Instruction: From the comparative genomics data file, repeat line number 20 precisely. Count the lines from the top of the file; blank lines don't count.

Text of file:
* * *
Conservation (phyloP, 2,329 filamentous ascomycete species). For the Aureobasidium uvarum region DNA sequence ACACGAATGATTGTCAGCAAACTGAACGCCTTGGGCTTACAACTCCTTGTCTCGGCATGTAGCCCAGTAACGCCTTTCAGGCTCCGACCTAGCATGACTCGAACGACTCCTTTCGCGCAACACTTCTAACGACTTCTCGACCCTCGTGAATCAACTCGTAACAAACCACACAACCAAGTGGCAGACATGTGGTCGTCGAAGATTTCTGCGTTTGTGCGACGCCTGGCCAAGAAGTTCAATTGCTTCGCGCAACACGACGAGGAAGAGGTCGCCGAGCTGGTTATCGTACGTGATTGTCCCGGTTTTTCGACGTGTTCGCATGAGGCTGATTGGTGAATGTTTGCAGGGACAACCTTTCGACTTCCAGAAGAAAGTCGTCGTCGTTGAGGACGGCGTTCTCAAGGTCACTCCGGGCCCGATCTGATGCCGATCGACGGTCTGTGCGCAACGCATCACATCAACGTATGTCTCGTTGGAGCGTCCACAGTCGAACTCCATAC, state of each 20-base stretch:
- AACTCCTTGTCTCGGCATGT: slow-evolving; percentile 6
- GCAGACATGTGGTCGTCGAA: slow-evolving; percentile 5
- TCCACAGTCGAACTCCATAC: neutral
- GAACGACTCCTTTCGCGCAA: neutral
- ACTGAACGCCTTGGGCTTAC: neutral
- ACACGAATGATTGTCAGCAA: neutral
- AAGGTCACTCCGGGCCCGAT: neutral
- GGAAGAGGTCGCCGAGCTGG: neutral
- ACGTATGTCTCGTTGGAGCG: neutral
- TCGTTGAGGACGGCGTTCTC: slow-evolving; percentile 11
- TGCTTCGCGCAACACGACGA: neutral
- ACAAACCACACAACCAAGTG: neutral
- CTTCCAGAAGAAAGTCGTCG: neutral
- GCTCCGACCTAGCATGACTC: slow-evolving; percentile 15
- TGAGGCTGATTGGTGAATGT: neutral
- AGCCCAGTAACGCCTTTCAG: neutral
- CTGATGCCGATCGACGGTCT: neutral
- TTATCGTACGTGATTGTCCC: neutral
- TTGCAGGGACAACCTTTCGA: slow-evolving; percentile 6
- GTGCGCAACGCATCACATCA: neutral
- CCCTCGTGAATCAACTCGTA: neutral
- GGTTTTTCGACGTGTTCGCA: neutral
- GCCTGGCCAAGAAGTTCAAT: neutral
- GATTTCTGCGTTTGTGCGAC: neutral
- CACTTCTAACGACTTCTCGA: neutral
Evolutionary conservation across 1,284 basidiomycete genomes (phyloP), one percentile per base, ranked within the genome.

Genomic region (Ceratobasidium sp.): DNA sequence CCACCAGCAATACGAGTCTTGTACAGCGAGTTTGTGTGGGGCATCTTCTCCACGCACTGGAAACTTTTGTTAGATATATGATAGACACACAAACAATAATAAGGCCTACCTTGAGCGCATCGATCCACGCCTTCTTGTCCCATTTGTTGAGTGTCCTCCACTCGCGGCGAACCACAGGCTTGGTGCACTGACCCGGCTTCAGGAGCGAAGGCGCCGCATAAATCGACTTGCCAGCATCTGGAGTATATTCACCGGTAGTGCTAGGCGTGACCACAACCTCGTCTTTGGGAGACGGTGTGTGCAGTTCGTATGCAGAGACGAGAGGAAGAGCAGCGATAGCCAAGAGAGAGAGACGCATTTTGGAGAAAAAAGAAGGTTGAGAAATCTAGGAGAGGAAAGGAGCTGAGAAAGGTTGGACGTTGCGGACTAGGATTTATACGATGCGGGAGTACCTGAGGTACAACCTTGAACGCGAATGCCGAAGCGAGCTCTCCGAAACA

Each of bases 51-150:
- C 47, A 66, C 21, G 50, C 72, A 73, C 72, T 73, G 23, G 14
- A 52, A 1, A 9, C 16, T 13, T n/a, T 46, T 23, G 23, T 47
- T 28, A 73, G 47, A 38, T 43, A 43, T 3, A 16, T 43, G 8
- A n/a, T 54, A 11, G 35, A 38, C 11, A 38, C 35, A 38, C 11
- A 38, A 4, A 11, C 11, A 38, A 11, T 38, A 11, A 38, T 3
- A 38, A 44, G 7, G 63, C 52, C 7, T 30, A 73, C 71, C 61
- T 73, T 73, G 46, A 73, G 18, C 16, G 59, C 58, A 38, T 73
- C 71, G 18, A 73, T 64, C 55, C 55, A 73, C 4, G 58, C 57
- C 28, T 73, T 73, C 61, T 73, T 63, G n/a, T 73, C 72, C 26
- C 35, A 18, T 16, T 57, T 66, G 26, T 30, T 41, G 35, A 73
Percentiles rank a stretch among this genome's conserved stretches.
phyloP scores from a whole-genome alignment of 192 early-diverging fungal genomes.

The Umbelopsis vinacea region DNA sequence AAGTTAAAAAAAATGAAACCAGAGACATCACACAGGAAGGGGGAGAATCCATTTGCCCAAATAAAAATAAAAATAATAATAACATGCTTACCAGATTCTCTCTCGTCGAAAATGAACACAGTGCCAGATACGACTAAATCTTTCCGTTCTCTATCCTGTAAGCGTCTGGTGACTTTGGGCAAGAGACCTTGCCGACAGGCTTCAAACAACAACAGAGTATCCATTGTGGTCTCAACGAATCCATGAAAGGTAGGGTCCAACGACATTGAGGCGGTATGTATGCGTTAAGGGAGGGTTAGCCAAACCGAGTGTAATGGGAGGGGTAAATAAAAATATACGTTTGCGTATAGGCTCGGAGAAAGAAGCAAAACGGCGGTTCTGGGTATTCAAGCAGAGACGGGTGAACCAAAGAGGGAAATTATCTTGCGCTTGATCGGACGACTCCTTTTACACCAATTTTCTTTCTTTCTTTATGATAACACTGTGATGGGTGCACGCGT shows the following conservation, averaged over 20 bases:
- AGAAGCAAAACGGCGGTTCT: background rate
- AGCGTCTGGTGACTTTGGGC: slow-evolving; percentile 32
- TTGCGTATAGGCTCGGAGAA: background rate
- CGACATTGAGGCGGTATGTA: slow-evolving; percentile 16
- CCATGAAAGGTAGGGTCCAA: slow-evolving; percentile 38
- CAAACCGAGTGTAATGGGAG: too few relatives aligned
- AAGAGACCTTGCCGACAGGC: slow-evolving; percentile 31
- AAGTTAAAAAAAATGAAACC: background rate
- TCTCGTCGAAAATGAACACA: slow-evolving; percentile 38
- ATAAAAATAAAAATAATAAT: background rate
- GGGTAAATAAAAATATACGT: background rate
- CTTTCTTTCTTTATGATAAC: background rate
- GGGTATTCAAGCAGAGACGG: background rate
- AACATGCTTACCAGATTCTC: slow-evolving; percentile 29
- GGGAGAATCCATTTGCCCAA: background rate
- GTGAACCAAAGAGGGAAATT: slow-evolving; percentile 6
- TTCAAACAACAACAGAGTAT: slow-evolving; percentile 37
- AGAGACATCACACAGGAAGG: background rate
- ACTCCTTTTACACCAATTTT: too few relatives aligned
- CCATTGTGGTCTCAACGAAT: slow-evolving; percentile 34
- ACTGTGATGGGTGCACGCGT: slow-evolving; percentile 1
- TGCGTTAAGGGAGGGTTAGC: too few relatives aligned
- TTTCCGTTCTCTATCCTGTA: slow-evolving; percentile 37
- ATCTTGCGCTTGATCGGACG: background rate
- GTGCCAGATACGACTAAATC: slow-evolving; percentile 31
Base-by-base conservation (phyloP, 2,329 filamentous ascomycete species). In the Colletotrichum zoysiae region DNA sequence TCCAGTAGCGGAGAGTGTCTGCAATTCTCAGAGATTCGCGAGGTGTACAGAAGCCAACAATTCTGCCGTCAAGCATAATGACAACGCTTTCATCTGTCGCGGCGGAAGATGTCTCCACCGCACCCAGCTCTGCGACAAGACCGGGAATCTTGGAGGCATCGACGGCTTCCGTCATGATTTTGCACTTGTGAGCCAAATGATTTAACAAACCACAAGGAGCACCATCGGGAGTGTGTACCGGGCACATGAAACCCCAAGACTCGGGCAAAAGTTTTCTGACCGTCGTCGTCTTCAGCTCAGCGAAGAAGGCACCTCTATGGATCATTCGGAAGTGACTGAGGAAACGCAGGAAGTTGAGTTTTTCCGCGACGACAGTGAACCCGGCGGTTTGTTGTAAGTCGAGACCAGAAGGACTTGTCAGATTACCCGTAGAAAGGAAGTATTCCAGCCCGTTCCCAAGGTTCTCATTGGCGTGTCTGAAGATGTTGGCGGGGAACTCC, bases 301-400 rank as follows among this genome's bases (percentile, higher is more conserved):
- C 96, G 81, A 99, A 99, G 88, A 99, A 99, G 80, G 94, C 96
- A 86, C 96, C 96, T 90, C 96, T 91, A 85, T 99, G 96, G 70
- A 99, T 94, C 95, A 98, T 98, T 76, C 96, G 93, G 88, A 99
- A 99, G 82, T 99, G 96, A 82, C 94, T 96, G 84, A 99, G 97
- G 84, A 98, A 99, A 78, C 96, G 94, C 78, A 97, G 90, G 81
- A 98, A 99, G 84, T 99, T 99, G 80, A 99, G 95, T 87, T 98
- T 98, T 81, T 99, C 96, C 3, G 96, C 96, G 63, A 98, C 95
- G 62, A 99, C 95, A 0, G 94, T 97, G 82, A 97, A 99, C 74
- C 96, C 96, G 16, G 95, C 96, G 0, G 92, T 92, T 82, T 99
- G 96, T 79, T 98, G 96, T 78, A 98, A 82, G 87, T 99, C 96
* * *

- TTGCAGGGACAACCTTTCGA: slow-evolving; percentile 6